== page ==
Vaudeville Performers: Love ’em and Hate ’em

Vaudeville performers, like those in touring theatricals, were adored on stage and snubbed off it. Lumped together with other itinerants like gypsies, hobos, and vagabonds, they were met with suspicion and distrust wherever they went. They were assumed to be criminals–pickpockets, fakers, shoplifters, grifters. Many hotels refused to take in vaudeville players or actors. Those that did were the lowest quality, usually with one shared toilet per hall and located near the train station. These would cost around a dollar a night. Performers usually tried to save the dollar by taking a night train, traveling on Saturday night after the last performance of the week and arriving in the next town on Sunday. Boarding houses often took up the slack. Most vaudeville performers stayed in boarding houses for a week at a time, eating breakfast and sometimes dinner there, if their schedules allowed.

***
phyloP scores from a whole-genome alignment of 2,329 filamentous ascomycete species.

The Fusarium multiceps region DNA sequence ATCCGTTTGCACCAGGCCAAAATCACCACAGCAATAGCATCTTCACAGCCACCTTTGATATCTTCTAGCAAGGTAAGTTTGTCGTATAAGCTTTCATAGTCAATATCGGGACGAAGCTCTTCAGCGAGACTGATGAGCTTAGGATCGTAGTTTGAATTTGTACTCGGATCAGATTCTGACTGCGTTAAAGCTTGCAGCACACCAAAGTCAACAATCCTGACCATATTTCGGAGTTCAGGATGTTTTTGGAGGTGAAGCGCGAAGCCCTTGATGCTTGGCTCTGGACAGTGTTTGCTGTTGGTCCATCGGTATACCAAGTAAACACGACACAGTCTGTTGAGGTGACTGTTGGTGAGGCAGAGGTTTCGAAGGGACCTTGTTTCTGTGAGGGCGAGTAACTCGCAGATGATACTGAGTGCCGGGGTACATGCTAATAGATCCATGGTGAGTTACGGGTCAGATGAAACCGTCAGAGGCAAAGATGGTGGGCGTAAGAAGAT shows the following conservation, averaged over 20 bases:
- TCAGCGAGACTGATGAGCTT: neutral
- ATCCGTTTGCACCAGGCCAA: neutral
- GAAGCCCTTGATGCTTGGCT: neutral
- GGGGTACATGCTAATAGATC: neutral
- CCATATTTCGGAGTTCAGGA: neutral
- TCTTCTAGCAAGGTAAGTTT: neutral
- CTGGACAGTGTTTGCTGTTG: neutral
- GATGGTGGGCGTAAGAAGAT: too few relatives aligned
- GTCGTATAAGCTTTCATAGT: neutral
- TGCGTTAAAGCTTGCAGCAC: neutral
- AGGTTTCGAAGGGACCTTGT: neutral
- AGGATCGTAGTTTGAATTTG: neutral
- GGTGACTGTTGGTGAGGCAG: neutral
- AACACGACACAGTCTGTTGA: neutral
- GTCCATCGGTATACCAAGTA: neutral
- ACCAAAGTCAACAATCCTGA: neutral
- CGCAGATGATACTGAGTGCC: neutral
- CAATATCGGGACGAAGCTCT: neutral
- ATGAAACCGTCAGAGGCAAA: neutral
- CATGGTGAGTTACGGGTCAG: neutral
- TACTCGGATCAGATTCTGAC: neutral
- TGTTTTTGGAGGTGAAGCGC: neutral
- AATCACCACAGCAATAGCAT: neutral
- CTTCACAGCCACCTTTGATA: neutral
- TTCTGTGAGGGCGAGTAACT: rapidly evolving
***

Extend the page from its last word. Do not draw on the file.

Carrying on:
Circus and carnival workers, called carnies, were even more distrusted, but they had an advantage: they didn’t have to search for lodging at every stop. They lived in wagons that traveled with the show. 

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Published in: on January 7, 2012 at 7:54 pm  Comments (2)  
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2 CommentsLeave a comment

  1. Mary each time I see a message from you I am eager to read it. You are so committed to what you do and I am truly interested and love see
    what you have learned to share with us.

    I have always loved this era and you keep finding interesting information. I appreciate your love for this period as it is a love of mine also. Please keep it coming.

    Diane

    • Thank you, Diane. What is your interest in this period? Historical? Personal? Past lives 🙂 ?


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